The appellant in this case, is a Jamaican national born in 1980. The appellant challenged the Secretary of State’s (SSHD) decision to deport him on the basis that deportation would disproportionately breach both his family and private life. The Court of Appeal has now ruled in our client’s favour finding that deportation would breach his human rights.
History of the Case
Our client first left Jamaica as a young child at age 4 to live with his mother in the USA. At 14 years old he entered the UK as a visitor to visit his father who was already settled here. Our client was initially granted discretionary leave to remain and indefinite leave to remain in 2000, when he was 20.
By this point, he had a daughter who was born in the UK in 1997. His relationship with her mother ended in 2004. His daughter remained living with her mother; however, when she began to attend college she lived with her father in the week as she studied close by.
In 2011 our client was sentenced to 4 years imprisonment for possession of Class A drugs with intent to supply. In 2013 he was served with a deportation order on the basis that his removal was conducive to the public good. He appealed this decision on the basis that:
- Deportation would amount to exile because of his private life in the UK under Article 8 of the European Convention on Human Rights.
- There will be a negative impact on his daughter.
- There was sufficient evidence to show that he had remorse and rehabilitated.
After success in the First-tier Tribunal (FtT), the Upper Tribunal (UT) dismissed its finding and sent it back to a differently constituted FtT. This Tribunal upheld the initial FtT’s decision and our client’s appeal was allowed. Once again the SSHD appealed this decision and the UT found it in their favour, on the basis that there was no legal justification for setting aside the deportation order and that the FtT’s decision was based on a material error of law. At this stage, our client appealed the UT’s ruling, claiming that there was no material error of law and thus no legal argument to support the decision to set aside the FtT’s decision.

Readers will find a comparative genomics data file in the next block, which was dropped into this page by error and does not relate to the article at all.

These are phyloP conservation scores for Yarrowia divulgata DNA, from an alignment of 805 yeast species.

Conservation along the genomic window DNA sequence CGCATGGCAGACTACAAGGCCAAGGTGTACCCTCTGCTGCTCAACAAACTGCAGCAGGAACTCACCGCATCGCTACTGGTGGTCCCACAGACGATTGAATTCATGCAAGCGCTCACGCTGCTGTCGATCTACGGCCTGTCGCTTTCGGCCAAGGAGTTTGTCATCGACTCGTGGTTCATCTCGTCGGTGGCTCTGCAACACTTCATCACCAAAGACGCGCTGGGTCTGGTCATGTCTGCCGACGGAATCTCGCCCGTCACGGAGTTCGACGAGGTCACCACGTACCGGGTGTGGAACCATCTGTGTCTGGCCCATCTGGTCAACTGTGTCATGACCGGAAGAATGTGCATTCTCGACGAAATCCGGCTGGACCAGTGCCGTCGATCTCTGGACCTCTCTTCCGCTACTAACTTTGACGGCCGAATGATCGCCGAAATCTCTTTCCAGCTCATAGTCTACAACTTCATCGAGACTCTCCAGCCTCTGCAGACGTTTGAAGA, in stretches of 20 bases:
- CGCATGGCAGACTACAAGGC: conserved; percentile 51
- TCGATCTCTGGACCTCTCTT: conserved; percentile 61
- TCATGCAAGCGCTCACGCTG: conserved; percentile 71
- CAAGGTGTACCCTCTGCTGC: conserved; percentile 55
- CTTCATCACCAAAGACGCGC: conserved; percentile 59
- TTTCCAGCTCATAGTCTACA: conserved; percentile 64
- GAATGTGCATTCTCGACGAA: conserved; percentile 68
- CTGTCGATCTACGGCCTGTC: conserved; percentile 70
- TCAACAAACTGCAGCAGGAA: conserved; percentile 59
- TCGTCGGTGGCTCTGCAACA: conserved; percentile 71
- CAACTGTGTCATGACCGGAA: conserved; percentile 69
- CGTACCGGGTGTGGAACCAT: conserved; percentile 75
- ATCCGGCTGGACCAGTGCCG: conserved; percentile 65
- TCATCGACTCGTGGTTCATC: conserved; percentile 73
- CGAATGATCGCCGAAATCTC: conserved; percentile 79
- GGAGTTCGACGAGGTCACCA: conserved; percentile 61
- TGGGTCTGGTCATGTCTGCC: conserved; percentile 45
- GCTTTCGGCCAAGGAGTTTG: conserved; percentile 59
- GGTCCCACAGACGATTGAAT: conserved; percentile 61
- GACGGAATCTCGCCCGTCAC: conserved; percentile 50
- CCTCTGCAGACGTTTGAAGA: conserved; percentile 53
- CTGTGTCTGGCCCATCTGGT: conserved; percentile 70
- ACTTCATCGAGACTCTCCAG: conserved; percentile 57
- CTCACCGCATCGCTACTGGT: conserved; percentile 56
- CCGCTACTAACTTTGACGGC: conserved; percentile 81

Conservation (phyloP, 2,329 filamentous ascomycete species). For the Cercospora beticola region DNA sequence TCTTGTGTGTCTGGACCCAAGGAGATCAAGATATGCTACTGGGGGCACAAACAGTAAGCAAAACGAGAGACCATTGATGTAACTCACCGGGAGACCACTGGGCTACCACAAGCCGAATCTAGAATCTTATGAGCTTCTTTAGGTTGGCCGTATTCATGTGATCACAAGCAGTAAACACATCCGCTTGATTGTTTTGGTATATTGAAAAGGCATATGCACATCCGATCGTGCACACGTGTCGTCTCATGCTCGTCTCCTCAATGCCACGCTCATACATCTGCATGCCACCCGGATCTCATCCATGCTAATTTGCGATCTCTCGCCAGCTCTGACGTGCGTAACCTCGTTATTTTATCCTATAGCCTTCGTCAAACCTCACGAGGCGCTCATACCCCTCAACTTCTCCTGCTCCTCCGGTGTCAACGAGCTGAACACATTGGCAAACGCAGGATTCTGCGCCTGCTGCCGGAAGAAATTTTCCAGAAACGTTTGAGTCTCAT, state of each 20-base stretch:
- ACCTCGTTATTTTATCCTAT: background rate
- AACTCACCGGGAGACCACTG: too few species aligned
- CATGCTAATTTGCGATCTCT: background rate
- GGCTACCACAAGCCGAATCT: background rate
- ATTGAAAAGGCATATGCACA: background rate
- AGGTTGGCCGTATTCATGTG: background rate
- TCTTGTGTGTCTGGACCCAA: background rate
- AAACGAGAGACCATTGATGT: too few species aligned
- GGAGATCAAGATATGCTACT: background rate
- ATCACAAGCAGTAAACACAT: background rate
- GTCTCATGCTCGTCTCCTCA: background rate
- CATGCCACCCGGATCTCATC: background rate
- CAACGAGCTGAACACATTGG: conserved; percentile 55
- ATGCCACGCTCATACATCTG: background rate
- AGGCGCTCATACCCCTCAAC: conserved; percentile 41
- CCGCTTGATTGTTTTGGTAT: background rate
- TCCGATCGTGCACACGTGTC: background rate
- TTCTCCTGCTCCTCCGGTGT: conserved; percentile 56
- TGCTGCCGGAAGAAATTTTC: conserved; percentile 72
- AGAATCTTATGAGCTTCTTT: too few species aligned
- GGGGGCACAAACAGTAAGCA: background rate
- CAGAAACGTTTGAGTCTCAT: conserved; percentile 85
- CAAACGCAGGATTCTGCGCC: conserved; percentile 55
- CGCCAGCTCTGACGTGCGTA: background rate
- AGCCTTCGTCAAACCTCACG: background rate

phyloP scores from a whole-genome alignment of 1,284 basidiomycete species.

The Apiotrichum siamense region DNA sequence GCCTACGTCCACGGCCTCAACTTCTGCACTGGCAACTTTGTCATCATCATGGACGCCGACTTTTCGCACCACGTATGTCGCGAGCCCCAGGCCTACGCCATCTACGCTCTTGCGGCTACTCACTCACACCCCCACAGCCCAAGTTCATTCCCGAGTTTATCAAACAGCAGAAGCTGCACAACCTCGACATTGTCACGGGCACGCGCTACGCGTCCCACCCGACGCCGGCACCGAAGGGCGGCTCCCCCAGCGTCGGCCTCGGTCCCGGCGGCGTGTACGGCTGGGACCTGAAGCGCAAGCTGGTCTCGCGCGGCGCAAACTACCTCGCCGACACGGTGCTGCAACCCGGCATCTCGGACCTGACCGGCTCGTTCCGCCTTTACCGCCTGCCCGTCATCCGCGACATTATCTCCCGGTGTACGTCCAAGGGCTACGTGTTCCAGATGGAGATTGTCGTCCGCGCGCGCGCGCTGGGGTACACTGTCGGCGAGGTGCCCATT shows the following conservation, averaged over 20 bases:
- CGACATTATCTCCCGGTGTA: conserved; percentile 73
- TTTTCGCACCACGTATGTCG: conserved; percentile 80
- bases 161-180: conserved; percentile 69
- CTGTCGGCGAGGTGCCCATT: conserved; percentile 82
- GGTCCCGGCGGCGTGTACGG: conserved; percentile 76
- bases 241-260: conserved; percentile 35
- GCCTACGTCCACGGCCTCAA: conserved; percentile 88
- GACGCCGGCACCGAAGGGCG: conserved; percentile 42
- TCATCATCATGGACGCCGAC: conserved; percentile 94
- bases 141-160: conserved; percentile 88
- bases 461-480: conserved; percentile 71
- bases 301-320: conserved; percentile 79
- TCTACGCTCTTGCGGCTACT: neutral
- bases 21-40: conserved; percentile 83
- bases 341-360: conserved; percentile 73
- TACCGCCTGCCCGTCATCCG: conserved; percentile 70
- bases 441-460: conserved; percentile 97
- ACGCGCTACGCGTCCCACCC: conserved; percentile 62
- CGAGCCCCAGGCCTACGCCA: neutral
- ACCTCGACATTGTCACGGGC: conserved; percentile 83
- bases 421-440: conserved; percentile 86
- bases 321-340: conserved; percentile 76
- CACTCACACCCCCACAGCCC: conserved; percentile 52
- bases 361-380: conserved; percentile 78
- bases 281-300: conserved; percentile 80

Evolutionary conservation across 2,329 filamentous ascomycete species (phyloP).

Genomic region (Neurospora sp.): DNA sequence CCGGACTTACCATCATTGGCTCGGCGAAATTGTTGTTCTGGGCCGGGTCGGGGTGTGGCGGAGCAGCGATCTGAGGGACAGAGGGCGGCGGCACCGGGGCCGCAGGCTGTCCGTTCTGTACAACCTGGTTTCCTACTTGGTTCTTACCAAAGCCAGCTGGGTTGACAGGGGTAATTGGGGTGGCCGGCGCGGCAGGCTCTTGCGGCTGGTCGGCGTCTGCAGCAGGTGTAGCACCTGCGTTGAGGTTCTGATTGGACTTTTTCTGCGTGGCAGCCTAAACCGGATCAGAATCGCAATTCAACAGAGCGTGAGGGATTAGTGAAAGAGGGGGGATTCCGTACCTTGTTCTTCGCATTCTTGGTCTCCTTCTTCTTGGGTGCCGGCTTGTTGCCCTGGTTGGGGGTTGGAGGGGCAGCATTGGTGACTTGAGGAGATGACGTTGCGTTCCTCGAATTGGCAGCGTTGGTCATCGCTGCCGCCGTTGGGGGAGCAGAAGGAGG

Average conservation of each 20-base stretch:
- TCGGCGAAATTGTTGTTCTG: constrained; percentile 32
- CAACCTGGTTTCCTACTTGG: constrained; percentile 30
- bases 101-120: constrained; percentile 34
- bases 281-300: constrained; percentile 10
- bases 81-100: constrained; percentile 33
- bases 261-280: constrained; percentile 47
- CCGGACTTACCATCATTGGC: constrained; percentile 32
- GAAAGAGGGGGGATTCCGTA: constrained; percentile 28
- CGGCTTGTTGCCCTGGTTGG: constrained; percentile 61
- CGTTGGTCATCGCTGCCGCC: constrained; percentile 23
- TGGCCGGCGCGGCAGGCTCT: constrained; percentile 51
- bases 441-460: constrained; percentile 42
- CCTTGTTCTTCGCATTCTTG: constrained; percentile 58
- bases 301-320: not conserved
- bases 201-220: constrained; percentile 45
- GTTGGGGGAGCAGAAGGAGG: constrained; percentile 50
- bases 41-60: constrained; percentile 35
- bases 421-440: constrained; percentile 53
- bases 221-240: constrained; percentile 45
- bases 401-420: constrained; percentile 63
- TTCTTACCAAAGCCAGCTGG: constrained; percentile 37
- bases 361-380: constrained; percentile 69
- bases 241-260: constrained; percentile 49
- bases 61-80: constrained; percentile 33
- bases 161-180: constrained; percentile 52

Court of Appeal Judgment
By the time our client reached the Court of Appeal he had a British born daughter and grandchild. The appellant has extended family in the UK and no ties with Jamaica.
There are two exceptions where a deportation order is made against a foreign criminal according to 117C of Article 8 of the Nationality, Immigration and Asylum Act 2002. Exception 1 applies where the individual has (a) been lawfully resided in the UK for the majority of their life, (b) is socially/ culturally integrated in the UK, and (c) there would be very significant obstacles to their integration into the country to which they are to be deported. Exception 2 is met when there is a ‘genuine and subsisting relationship’
with a partner, or child, and deportation would impact harshly on these relationships.
The Court of Appeal noted that both of the statutory deportation exceptions set out were met in this case. However, our client could not rely on those exceptions because he had received a four year sentence and had to demonstrate very compelling circumstances to defeat the public interest ground for deportation.
The Court of Appeal ruled that the UT was wrong since they focused only on very compelling circumstances.
When delivering his judgment, in para. 20 Sir Patrick Elias commented:
‘The real gravamen of this ground of appeal is that the judge assumed that once something over and above an exception was established this would amount to compelling circumstances. But I do not think that this is a sustainable reading of judgement'.
On this basis, agreeing that his deportation would breach his human rights, the Court of Appeal allowed the appeal.
Our client is very pleased with this decision. He and his family had to fight a long battle to succeed and have incurred significant legal costs as a result.
Counsel for the appellant was Sandra Akinbolu
, of Lamb Building, who was instructed by Tamana Aziz
, Immigration Director from Duncan Lewis Solicitors.